Corporate governance research has a long and varied history, having evolved from a broad number of scholarly disciplines, including sociology, law, finance, and management. Across these various disciplines, it is maintained that governance is essential to corporate success, as it provides strategic and ethical guidance to the company. While research has largely focused on internal mechanisms through which governance is enacted (such as ownership arrangements, board structures, managerial rewards and incentives, etc.), external forces and mechanisms are increasingly important to modern businesses. External corporate governance mechanisms emanate from outside the organization and support forces that promote governance structures, processes, and practices by top executives and board directors. Institutions, industries, markets, networks, and strong individual external stakeholders all work to influence corporate governance decisions and behaviors both directly and indirectly. The external forces induce mechanisms that influence desirable behaviors or intervene when internal mechanisms are compromised or ineffective. Recent literature on external governance mechanisms can help scholars and practitioners develop a better understanding of this important area of inquiry, and future research should consider three broad suggestions to move the field forward: differentiating between forces and mechanisms; recognizing unique stakeholders, boundaries, and levels of analysis; and improving empirical designs to better recognize and understand what factors matter in instituting governance adjustments and behavior changes.

Article

Per Davidsson, Jan Recker, and Frederik von Briel

“External enabler” (EE) denotes nontrivial changes to the business environment—such as new technology, regulatory change, demographic and sociocultural trends, macroeconomic swings, and changes to the natural environment—that enable entrepreneurial pursuits. The EE framework was developed to increase knowledge accumulation in entrepreneurship and strategy research regarding the influence of environmental factors on entrepreneurial endeavors. The framework provides detailed structure and carefully defined terminology to describe, analyze, and explain the influence of changes in the business environment on entrepreneurial pursuits. EE characteristics specify the environmental changes’ range of impact in terms of spatial, sectoral, sociocultural, and temporal scope as well as the degree of suddenness and predictability of their onset. EE mechanisms specify the types of benefits individual ventures may derive from EEs. Among others, these include cost saving, resource provision, making possible new or improved products/services, and demand expansion. EE roles situate these (anticipated) mechanisms in entrepreneurial processes as triggering and/or shaping and/or outcome-enhancing. EE’s influence is conceived of as mediated by entrepreneurial agency that—in addition to agent characteristics—is contingent on the opacity (difficulty to identify) and agency-intensity (difficulty to exploit) of EE mechanisms, with the ensuing enablement being variously fortuitous or resulting from strategic deliberation.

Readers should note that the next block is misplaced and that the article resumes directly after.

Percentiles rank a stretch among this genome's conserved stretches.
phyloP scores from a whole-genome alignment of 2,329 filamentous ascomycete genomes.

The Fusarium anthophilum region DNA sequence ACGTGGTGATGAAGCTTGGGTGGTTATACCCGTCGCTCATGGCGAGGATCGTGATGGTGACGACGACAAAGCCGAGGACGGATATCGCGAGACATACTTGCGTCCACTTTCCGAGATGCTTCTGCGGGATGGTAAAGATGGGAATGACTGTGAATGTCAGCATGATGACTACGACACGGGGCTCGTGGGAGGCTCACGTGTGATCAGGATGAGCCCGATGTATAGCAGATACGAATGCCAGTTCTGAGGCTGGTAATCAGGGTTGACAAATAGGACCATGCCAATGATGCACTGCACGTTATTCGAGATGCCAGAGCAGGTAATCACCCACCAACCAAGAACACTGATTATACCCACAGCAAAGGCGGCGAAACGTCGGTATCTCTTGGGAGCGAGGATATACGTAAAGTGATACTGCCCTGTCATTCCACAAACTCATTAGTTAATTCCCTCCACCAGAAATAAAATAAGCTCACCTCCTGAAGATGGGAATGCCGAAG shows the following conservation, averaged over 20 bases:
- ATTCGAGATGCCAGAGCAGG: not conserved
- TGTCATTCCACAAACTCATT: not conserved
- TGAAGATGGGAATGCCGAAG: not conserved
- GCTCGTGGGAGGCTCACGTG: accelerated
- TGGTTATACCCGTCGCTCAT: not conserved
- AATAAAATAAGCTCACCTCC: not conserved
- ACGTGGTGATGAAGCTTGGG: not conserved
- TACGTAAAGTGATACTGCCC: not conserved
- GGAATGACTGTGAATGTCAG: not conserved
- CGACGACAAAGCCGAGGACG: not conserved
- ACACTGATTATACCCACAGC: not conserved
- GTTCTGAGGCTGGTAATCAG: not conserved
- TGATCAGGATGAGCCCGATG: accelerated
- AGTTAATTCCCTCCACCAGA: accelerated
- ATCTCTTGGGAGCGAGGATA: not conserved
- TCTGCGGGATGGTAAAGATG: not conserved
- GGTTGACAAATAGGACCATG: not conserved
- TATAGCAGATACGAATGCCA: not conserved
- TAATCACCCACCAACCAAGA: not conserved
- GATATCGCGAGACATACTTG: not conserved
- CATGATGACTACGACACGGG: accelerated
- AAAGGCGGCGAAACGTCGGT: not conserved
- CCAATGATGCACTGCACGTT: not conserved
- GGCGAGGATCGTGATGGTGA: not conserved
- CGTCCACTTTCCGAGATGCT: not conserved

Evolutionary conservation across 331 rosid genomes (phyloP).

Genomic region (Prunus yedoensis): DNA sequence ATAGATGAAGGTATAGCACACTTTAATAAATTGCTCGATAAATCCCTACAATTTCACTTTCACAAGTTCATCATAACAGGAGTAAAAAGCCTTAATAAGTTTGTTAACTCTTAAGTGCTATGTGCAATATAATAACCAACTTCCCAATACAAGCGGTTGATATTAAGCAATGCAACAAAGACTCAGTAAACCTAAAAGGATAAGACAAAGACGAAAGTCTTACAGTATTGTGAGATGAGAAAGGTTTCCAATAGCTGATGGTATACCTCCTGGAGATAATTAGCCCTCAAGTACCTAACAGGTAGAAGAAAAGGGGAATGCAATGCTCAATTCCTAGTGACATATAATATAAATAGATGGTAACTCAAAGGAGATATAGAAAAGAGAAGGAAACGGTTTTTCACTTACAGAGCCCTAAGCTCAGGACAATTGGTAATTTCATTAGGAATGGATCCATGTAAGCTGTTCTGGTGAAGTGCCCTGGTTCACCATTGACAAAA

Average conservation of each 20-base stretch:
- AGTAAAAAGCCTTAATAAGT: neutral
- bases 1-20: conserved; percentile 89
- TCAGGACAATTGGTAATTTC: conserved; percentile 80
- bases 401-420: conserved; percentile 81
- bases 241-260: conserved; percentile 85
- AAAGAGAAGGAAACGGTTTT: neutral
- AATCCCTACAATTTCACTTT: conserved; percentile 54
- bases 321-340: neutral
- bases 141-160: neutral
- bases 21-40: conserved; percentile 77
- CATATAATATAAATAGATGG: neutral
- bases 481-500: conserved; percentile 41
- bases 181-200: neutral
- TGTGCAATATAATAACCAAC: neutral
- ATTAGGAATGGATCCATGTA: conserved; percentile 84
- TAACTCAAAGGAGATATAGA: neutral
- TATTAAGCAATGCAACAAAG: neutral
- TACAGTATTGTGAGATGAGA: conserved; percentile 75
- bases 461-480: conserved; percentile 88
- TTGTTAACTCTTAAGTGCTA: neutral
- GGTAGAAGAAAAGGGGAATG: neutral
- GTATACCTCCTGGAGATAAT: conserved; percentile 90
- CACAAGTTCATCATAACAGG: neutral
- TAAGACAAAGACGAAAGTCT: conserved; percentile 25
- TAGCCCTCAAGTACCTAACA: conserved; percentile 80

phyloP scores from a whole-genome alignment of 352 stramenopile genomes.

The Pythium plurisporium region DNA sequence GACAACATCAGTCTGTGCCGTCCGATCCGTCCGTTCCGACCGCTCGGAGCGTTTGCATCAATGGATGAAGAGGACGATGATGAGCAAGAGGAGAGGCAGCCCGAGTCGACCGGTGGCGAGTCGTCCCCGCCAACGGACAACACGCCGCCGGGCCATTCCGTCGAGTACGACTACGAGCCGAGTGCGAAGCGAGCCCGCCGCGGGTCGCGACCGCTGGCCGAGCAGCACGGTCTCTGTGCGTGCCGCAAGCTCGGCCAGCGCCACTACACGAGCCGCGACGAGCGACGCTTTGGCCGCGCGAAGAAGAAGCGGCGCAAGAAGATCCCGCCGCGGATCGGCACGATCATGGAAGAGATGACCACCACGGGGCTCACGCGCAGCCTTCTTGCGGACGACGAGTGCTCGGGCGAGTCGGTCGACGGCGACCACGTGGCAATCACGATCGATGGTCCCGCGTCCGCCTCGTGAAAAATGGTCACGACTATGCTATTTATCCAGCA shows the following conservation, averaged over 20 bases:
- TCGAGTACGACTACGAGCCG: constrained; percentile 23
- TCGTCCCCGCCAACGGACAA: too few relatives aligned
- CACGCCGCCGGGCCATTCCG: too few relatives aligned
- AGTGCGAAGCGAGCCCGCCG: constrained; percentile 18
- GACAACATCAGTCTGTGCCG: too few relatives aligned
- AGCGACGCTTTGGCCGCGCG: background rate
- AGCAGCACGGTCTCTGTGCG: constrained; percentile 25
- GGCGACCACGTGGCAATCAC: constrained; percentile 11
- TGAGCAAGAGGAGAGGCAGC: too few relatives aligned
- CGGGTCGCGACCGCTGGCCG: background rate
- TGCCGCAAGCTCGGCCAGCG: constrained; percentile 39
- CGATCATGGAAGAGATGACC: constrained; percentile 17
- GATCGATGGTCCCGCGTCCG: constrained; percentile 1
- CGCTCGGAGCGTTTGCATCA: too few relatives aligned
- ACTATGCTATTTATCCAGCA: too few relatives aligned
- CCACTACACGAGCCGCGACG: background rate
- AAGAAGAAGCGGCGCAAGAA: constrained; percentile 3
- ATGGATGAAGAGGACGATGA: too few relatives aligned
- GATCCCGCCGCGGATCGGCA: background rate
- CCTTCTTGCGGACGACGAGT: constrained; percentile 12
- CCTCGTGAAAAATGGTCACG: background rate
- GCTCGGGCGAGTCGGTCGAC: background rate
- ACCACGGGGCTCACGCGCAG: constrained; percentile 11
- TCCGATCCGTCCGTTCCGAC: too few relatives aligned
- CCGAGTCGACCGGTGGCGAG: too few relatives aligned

Article

Yijie Min, Yanlong Zhang, and Sun Hyun Park

Family firms can either be “born” or “made.” Although previous studies suggest that most of the family firms in the US context are “born,” family firms can be “made” by the founder’s decision to invite family members to the management. We conceptualize this process of family firm emergence as familization, during which lone-founders’ family influence increases as more family members are appointed to director and/or executive positions. Transition from lone-founder-control to family-control is often accompanied by significant changes in governance structure, strategic decisions, and firm performance. This work documents the pervasiveness and heterogeneity of the familization process and proposes an analytical framework covering four research areas associated with the phenomenon: the antecedents that motivate founders to choose the familization path, the familization process involving internal and external firm constituents, the consequences of familization decision, and the potential moderators of the familization impact. To better understand these theoretical perspectives, an explorative empirical investigation is conducted based on a sample of Chinese-listed firms that experienced familization. Familization cases in other Asian emerging economies were also discussed in comparison with the family firms in Western economies.